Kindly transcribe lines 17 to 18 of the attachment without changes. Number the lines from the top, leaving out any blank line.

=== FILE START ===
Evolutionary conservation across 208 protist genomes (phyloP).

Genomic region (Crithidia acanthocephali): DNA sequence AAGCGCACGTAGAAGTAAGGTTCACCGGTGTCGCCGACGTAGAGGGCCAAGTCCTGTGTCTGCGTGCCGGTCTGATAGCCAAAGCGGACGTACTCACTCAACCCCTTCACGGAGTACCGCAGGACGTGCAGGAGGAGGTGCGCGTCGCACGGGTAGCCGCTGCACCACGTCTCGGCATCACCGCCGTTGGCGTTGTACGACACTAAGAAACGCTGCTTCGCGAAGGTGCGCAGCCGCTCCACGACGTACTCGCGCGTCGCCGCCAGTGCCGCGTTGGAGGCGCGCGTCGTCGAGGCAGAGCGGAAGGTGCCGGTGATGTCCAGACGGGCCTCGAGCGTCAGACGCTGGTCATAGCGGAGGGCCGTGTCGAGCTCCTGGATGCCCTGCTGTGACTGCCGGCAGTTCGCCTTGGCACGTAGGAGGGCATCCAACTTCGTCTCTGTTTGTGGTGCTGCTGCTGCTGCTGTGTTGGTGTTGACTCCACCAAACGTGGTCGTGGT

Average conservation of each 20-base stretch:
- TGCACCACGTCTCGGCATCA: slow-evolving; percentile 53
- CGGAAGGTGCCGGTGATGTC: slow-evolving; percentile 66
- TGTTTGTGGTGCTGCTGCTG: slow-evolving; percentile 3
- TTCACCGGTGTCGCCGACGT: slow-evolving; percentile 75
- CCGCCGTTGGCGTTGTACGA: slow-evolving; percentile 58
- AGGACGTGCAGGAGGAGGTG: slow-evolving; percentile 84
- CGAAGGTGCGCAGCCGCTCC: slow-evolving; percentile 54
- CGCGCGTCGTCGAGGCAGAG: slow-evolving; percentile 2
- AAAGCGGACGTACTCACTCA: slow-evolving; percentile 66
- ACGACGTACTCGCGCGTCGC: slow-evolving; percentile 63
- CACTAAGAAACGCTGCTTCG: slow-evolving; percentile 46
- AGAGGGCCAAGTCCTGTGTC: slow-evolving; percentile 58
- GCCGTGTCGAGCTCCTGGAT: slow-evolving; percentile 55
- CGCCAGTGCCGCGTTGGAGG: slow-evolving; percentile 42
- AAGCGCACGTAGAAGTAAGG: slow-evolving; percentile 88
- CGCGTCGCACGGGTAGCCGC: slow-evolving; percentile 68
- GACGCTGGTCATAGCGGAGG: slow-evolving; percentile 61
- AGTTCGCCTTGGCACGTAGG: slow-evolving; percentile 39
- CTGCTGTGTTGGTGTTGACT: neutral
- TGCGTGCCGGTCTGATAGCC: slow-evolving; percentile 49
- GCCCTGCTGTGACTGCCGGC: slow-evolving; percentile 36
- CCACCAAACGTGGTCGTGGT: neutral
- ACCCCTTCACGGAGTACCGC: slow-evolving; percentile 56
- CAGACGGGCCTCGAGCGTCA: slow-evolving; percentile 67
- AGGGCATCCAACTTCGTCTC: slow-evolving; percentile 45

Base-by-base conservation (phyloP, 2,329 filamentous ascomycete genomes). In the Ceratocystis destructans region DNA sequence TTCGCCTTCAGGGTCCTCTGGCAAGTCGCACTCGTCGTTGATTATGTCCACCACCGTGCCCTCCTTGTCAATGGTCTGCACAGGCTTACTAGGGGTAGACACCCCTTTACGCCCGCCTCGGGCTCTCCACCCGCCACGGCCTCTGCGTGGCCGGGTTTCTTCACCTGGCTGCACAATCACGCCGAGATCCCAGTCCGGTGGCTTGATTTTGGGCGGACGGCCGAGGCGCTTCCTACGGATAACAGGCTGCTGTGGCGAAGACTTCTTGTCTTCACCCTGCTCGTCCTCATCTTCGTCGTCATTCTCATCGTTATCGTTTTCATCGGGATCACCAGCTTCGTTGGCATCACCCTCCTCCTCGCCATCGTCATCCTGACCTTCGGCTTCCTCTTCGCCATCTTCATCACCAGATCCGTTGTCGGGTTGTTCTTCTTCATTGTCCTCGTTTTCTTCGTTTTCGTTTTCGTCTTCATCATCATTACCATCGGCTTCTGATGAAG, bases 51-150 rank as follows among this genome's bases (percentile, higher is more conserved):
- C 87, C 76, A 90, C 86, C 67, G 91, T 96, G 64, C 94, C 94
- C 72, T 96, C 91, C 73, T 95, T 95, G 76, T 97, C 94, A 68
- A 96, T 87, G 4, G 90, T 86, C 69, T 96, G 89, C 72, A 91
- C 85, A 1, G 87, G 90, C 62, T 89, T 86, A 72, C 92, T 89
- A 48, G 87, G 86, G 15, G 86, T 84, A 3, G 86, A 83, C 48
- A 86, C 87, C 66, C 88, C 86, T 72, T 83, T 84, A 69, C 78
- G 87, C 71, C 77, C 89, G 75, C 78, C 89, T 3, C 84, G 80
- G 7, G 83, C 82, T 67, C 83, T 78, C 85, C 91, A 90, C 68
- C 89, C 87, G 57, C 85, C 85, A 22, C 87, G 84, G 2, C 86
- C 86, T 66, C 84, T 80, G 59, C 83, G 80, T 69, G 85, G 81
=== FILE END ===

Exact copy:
- CGCCAGTGCCGCGTTGGAGG: slow-evolving; percentile 42
- AAGCGCACGTAGAAGTAAGG: slow-evolving; percentile 88